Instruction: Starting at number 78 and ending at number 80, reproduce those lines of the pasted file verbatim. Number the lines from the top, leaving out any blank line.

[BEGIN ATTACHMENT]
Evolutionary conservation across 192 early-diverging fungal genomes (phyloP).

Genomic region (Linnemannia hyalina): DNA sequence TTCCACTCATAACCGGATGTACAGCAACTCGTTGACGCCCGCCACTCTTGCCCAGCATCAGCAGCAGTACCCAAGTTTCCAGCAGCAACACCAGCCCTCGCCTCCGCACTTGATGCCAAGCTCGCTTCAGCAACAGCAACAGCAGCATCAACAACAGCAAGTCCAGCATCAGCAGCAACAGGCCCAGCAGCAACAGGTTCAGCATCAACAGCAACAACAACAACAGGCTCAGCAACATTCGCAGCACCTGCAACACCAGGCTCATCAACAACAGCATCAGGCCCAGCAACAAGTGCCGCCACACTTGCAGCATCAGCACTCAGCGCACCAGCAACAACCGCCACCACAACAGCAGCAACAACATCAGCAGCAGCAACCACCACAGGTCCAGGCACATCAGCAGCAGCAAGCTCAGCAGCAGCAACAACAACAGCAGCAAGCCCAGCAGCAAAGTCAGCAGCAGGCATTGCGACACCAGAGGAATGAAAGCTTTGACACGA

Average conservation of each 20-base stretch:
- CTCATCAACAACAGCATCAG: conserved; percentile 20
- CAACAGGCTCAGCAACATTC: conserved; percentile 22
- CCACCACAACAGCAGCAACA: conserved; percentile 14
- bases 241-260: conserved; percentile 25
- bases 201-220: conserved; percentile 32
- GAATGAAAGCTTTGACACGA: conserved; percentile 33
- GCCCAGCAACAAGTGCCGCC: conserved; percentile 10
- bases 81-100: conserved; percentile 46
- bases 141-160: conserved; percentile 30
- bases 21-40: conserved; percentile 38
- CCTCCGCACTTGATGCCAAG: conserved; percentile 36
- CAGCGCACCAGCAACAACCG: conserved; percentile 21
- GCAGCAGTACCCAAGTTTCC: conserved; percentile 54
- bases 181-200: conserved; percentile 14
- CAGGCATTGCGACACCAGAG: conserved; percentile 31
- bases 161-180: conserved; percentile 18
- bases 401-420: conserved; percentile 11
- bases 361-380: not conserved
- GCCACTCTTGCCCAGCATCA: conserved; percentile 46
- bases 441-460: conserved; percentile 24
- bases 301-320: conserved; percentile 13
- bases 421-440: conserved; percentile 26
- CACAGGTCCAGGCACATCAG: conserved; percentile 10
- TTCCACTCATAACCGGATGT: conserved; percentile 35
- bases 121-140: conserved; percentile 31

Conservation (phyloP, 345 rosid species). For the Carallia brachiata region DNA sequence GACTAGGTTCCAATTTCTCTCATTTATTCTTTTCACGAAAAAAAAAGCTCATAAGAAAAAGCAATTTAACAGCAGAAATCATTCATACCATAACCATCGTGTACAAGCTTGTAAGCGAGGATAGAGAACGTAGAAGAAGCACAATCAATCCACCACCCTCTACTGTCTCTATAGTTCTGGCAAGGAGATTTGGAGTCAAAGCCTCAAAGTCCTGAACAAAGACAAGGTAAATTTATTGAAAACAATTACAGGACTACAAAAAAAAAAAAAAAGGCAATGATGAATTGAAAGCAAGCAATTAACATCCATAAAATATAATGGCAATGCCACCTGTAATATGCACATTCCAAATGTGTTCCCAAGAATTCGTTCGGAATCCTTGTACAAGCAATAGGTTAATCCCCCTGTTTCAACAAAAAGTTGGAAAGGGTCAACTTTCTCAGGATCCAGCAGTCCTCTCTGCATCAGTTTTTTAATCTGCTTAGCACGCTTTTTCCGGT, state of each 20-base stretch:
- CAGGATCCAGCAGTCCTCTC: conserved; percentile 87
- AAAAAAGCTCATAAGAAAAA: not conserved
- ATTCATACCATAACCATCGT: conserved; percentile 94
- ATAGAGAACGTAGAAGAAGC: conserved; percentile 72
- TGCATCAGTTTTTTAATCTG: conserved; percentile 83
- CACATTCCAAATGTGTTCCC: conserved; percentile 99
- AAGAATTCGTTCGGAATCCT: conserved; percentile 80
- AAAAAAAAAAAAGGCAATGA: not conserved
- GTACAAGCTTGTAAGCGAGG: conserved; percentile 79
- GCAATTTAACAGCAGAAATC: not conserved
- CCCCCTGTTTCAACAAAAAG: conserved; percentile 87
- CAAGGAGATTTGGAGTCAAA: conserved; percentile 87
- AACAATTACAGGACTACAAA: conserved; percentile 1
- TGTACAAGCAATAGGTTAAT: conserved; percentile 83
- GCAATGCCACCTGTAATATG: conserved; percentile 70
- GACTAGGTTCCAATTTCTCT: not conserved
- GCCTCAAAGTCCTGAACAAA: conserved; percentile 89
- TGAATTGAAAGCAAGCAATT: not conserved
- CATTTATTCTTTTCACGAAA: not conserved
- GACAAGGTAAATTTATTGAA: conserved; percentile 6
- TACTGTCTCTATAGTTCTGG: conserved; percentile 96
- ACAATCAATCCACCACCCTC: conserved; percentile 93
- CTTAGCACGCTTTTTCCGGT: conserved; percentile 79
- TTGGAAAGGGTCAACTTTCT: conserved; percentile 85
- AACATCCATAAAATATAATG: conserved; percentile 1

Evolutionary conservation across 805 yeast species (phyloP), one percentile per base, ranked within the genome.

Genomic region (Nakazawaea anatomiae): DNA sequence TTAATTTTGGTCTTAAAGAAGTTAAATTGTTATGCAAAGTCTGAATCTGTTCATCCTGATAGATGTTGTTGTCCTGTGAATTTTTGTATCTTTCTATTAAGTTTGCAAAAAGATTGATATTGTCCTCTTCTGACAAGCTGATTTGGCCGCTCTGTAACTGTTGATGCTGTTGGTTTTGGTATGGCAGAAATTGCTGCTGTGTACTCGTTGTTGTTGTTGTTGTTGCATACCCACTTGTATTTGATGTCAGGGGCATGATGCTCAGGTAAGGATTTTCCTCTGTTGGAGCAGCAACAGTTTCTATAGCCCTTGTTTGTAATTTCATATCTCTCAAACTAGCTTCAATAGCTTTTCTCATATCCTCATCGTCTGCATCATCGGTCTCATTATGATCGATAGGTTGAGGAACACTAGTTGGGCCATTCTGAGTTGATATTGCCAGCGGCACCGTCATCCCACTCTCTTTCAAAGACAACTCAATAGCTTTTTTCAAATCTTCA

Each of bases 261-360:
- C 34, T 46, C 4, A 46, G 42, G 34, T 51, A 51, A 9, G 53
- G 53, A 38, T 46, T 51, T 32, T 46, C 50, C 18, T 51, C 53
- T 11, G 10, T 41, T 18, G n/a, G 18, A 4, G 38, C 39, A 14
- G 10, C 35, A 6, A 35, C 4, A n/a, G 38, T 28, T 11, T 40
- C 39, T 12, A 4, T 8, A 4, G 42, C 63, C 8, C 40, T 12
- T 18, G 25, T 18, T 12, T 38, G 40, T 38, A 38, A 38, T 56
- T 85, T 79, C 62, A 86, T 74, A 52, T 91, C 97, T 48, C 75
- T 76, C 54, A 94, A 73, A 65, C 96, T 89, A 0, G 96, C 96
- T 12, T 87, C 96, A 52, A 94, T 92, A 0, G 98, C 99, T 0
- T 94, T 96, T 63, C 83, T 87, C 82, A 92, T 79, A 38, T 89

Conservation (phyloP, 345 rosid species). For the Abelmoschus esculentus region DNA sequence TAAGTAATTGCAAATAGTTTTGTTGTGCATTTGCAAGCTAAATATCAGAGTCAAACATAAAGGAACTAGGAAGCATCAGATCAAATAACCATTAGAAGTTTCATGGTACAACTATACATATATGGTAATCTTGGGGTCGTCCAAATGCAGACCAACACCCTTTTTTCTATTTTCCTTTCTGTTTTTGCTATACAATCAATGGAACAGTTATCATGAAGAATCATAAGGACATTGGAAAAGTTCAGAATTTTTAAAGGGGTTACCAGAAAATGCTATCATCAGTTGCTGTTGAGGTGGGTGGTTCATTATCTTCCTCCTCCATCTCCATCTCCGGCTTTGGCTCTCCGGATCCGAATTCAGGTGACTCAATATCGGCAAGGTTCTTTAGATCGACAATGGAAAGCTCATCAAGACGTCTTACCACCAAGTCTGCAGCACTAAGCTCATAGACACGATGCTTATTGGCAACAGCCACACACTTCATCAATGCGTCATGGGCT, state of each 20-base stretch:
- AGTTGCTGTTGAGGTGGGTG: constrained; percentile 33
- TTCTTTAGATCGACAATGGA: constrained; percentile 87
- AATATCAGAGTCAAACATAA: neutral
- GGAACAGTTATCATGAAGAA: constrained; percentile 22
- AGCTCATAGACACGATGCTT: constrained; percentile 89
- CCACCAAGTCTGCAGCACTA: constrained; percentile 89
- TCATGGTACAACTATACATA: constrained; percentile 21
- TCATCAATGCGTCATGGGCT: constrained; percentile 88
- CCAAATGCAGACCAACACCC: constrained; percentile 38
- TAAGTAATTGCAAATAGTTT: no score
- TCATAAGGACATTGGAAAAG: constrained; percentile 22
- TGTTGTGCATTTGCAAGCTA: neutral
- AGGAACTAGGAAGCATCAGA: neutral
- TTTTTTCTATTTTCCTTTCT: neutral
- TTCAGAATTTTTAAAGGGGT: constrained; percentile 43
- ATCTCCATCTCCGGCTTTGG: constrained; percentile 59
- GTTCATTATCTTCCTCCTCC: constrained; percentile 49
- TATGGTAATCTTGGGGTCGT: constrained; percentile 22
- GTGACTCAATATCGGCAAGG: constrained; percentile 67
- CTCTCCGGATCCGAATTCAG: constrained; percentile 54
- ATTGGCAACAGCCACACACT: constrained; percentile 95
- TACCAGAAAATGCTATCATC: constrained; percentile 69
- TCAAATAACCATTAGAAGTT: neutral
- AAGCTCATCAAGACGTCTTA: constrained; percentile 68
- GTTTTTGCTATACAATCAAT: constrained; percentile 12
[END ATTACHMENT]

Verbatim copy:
- TAAGTAATTGCAAATAGTTT: no score
- TCATAAGGACATTGGAAAAG: constrained; percentile 22
- TGTTGTGCATTTGCAAGCTA: neutral